The Italian Council for Refugees (CIR) has published a report on the Italian legislation and practices regarding border controls, access to the territory and access to the asylum procedure.
In March 2011, Italy officially declared the end of its ‘push-backs’ policy that would be later condemned by the European Court of Human Rights in the case Hirsi Jamaa and others v. Italy. According to the report, Italy respected this commitment with few exceptions, such as in June 2012 when a joint Italian-Libyan patrol intercepted a boat of Eritrean migrants in high seas and escorted them to Libyan waters where they were handed over to Libyan authorities. The Italian Customs police denied their involvement.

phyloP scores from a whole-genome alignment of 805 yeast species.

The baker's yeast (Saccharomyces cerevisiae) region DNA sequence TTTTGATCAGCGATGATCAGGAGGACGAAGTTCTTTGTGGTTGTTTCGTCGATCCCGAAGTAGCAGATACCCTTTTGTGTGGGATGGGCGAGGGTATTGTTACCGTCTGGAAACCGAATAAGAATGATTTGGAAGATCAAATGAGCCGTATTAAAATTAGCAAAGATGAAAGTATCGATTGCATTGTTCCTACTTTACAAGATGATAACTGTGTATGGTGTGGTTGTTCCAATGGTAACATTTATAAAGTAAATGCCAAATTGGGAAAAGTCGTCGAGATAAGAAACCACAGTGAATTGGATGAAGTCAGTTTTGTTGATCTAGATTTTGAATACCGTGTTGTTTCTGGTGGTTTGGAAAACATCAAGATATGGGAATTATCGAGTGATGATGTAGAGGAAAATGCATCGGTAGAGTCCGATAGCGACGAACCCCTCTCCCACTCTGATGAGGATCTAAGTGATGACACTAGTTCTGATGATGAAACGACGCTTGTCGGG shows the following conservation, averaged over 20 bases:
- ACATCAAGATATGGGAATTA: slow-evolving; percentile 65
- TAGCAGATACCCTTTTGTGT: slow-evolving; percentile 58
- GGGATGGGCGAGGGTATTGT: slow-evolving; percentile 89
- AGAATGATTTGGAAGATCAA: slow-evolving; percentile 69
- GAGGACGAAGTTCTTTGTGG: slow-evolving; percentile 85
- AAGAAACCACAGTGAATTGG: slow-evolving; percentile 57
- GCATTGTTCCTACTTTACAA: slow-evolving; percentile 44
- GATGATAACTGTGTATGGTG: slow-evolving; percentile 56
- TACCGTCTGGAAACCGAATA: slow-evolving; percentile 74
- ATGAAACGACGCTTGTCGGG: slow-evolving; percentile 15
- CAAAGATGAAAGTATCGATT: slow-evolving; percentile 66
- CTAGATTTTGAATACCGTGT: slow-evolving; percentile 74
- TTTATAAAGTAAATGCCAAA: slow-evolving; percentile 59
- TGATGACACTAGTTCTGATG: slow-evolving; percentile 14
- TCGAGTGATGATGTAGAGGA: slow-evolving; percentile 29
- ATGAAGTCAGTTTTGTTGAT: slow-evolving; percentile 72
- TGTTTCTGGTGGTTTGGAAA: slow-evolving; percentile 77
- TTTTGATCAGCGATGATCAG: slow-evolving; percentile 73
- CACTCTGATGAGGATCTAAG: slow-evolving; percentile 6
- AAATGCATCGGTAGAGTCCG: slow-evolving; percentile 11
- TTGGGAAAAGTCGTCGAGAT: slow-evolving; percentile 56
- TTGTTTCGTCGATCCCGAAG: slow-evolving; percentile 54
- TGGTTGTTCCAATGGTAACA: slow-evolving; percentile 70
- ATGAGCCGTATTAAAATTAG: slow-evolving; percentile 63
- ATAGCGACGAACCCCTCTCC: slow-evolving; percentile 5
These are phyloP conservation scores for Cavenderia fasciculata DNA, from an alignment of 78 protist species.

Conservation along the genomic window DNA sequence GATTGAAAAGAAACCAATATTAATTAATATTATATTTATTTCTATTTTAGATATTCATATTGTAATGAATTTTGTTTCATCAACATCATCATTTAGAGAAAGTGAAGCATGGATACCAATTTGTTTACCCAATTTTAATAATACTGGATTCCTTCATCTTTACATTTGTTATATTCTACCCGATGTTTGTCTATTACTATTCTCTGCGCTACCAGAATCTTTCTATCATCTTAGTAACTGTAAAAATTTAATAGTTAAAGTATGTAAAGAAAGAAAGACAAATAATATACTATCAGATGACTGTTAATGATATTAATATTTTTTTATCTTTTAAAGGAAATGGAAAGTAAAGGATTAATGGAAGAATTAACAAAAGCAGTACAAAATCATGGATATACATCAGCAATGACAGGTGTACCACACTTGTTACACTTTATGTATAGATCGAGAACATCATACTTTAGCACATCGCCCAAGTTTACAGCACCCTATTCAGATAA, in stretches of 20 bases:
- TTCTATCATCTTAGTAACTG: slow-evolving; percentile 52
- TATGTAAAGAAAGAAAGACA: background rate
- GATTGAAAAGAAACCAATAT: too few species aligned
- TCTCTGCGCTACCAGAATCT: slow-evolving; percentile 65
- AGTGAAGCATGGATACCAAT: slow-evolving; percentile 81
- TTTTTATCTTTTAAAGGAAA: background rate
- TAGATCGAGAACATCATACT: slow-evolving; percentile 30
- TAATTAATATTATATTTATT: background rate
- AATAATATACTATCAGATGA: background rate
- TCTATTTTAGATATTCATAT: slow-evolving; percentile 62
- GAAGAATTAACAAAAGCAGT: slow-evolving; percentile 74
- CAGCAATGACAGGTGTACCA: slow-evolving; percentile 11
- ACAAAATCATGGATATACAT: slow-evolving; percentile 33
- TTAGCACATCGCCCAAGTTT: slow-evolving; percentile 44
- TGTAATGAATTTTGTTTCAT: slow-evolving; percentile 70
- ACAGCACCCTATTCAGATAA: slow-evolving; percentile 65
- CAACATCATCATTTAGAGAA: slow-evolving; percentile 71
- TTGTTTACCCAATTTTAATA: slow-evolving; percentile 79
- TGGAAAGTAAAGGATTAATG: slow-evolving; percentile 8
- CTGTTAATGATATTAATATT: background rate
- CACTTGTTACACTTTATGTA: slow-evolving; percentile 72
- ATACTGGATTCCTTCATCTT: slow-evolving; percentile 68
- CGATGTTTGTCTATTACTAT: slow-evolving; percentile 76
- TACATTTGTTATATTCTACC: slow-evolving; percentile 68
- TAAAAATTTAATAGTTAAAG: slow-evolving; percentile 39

According to CIR, the law should require that law enforcement authorities verify the treatment to which migrants would be exposed in the country where authorities intend to return them. Migrants should have a right to appeal a return order and the appeal should have a suspensive effect on return. Also, CIR recommends that binding rules on disembarkation of migrants and the concept of ‘safe place’ should be adopted.